With four regular season games left, the Golden Eagles likely need a 3-1 finish to feel anything close to safe before heading to Madison Square Garden for the Big East Tournament. Had they lost to Xavier at home, their bubble might have popped this weekend.
John Calipari has been the subject of so many NBA rumors that he’s going out of his way to try to shut them down before they even get started now.
After two of his former Kentucky players, DeMarcus Cousins and Anthony Davis, were reunited with the New Orleans Pelicans, Calipari responded to a non-serious question about leaving Kentucky to coach New Orleans with a very serious answer.
“Not happening,” Calipari said Monday on the Dan Patrick Show, via Jon Hale of the Courier-Journal.
In fact, Calipari said his former players don’t want to see him in the NBA.
“I’ve held every player I coached back, if you ask them,” Calipari said. “I’d rather be in the situation I’m in to be help, to be a mentor, whatever they need me to be.”
Calipari does think Cousins and Davis can work together, but cautioned that it will probably take some time to come together.
“(Cousins) and Anthony are going to have to figure it out together, and it takes time,” Calipari said. “It’s just not gonna happen in a week. It just doesn’t. … They’re two players that want to win, that like each other.”
Calipari was often linked to Sacramento when Cousins was there. He doesn’t sound very interested in those links continuing.
- John Calipari
We all know there are some parents of young athletes out there who are very bullish on their children’s skills. LaVar Ball goes above and beyond that.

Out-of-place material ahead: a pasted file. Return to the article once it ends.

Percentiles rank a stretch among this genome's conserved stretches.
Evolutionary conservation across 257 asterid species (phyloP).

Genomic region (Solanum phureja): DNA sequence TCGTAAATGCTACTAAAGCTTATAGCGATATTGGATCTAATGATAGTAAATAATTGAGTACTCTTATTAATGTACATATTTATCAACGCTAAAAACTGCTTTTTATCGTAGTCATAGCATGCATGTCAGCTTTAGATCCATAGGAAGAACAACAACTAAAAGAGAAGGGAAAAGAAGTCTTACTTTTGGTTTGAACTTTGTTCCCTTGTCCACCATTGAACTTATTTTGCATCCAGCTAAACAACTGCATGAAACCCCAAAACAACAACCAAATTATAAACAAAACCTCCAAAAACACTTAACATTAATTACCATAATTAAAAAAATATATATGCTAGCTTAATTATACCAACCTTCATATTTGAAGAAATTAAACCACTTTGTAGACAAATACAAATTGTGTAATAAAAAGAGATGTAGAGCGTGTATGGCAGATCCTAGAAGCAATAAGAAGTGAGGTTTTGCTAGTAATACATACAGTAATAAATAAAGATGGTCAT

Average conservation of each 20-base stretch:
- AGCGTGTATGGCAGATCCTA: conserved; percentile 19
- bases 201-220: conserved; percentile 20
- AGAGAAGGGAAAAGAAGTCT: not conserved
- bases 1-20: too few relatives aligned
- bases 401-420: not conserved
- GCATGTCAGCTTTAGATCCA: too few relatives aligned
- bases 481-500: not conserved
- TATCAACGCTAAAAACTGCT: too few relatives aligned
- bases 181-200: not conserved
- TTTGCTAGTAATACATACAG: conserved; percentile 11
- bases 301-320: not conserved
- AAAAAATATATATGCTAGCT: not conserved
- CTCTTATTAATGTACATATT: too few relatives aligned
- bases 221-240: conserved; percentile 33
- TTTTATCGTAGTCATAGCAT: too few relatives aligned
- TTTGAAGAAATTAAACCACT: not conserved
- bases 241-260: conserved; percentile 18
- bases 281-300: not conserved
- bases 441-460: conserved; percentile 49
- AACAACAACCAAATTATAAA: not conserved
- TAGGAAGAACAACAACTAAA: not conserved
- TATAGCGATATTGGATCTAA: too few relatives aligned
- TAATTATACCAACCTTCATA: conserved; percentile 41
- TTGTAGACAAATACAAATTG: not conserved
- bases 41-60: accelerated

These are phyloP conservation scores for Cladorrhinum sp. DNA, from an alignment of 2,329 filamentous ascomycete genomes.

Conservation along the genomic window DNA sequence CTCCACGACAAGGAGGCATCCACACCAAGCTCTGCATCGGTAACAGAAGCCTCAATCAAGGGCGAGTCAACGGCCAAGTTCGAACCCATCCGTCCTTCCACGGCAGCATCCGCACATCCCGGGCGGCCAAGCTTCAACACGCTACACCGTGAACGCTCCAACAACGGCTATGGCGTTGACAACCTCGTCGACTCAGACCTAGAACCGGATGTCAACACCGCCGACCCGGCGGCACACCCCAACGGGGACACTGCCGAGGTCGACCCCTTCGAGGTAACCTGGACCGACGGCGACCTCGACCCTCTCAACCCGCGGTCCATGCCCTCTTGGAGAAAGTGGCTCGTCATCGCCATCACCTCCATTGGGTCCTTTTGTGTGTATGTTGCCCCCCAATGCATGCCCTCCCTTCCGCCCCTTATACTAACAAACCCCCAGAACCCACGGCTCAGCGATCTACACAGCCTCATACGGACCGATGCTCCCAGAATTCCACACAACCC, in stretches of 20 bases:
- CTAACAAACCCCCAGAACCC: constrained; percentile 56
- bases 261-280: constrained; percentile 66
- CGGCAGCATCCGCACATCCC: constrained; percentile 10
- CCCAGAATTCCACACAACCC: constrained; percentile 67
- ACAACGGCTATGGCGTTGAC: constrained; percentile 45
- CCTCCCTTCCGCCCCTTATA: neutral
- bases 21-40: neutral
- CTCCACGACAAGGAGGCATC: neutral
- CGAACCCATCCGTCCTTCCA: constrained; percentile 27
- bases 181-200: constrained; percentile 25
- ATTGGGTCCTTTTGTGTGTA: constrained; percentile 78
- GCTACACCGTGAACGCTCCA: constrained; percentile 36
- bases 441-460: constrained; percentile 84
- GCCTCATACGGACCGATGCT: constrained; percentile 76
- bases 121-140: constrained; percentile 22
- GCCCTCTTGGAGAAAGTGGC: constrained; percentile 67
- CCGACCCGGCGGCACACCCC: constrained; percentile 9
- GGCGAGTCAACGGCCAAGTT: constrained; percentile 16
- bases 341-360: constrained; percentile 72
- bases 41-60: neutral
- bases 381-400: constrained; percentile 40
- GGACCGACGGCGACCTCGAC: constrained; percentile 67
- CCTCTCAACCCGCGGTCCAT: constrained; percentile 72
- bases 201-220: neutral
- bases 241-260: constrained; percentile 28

Ball, the father of UCLA freshman sensation Lonzo Ball, told Pac-12 Network that as far as he’s concerned, Lonzo is already better than reigning NBA MVP Stephen Curry.
“I have the upmost confidence in what my boy is doing,” LaVar Ball said, via Andrew Holleran of College Spun. “I’m going to tell you right now, he’s better than Stephen Curry to me. Put Steph Curry on UCLA’s team right now and put my boy on Golden State and watch what happens.”
What would happen, in all likelihood, is UCLA would instantly become the unquestioned best team in college basketball and the Golden State Warriors would suffer mightily as a talented but raw 19-year-old discovers that the NBA is a lot tougher than his father seems to think it is, but we won’t let facts get in the way of a good quote. Lonzo will certainly never be lacking in belief if his confidence is anything like his father’s.
Interestingly, it’s another son of Ball’s whose skills have gained Curry’s attention. We wonder how LaVar thinks his other son would fare in the NBA.